Risk Management for Speculators & Trend Investors

Risk management is the absolute key to success for speculators and trend investors. If you can limit your losses and downsides, the upside will take care of itself.

Here are a number of rules to help you reduce risk in your trend investing portfolio.

1. Divide your total portfolio equity into equal sized portions.

Ten portions is good to begin with and you can expand to twenty equal portions as your portfolio equity grows and you gain access to more markets. Unless you are managing millions, there is no point into dividing your portfolio further. Keeping your portfolio equity portioned will help with setting risk levels and stop losses for each position later. It is also a good way to help you determine the number of markets you should monitor and trade.


2. Only put up to one portion of your portfolio to work in any one asset.

By limiting your bet size on any one asset, you are ensuring your portfolio stays manageable from a risk perspective and properly diversified for broad return potential. You never know which markets are going to make you your profits, so don't bet the ranch on just one or two assets. Cash, or short-term bonds, are a default holding so nearly your entire portfolio may be in cash if markets are not trending.


Example Assets Only

3. Trade diverse markets that provide returns which are independent of each other.

Trading only stocks and bonds will not provide you with a broad range of returns. Instead, monitor a range of uncorrelated and liquid assets: stock indices, currencies, precious metals, real estate, and bonds. If your account is larger and you have access to futures markets, include energy, grains, and industrial metals.

A lot of these assets can be traded with ETFs, but be careful to pick the right ones. You want liquidity and reasonable costs.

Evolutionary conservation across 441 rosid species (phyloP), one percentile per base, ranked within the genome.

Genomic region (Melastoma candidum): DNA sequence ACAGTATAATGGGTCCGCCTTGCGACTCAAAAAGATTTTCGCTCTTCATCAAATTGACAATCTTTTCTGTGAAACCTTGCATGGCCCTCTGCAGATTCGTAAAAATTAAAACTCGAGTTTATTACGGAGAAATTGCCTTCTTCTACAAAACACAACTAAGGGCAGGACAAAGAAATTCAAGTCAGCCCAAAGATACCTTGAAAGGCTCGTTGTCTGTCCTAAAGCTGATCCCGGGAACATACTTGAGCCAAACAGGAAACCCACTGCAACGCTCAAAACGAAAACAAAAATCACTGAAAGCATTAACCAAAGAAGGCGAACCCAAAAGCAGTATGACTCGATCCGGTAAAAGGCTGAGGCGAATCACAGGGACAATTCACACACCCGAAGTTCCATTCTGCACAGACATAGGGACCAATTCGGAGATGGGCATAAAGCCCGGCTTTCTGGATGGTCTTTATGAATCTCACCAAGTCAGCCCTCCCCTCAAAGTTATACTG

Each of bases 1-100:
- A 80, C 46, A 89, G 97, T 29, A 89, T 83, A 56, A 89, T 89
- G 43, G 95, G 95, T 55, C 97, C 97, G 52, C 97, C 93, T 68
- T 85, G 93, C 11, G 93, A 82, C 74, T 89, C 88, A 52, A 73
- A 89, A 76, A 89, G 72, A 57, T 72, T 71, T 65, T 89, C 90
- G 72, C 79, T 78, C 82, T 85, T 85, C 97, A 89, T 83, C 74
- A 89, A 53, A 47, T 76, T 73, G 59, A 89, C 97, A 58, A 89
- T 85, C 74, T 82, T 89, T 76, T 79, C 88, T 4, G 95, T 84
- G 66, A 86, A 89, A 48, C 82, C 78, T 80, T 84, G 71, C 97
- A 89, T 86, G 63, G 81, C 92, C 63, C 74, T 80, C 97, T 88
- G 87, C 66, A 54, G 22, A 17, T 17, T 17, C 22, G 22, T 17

4. Determine the size of each position, including leverage, based on volatility.

Leveraging up your position can help increase returns on each position, but it also increases your chances of hitting a stop loss quicker than you need to. This can increase your whipsaw costs. Use Average True Range or Standard Deviation to measure the volatility of an asset. The asset's stop loss price should be a low multiple of ATR or SD.

Your stop loss price will help you determine an appropriate size for each position once leverage is factored in. Based on this formula, a highly volatile asset might be purchased with no leverage, or maybe less than a full position. Many assets can be leveraged up 2x to 5x or maybe more.


5. Never risk more than 2% of your current portfolio equity on any one asset.

Regardless of the size of the position and the amount of leverage used, the maximum loss of any trade should never be more than 2% of your portfolio equity. Newer and more cautious investors should start with a 1% maximum risk per trade. In dollar terms, if your portfolio equity is worth $100,000, your maximum equity loss on any of your positions should not be greater than $2,000. Limiting losses is the key to long-term success.

Source: Flickr - DoD News

6. Enter a Stop Limit Order on every trade set at your maximum risk.

To ensure your emotions don't get in the way of your trading, always place a stop limit order on every position. The stop price should be set at or near your maximum risk. Assuming you are risking 2% equity per position on a $100,000 portfolio, your stop price will never allow your total equity loss on any position to exceed $2,000. Move your stop loss up as your position becomes profitable, but never move your stop loss down.

Comments & Questions

All comments are moderated before being posted for public viewing. Please don't send in multiple comments if yours doesn't appear right away. It can take up to 24 hours before comments are posted.

Comments containing links or "trolling" will not be posted. Comments with profane language or those which reveal personal information will be edited by moderator.

Leave a Reply

× four = thirty two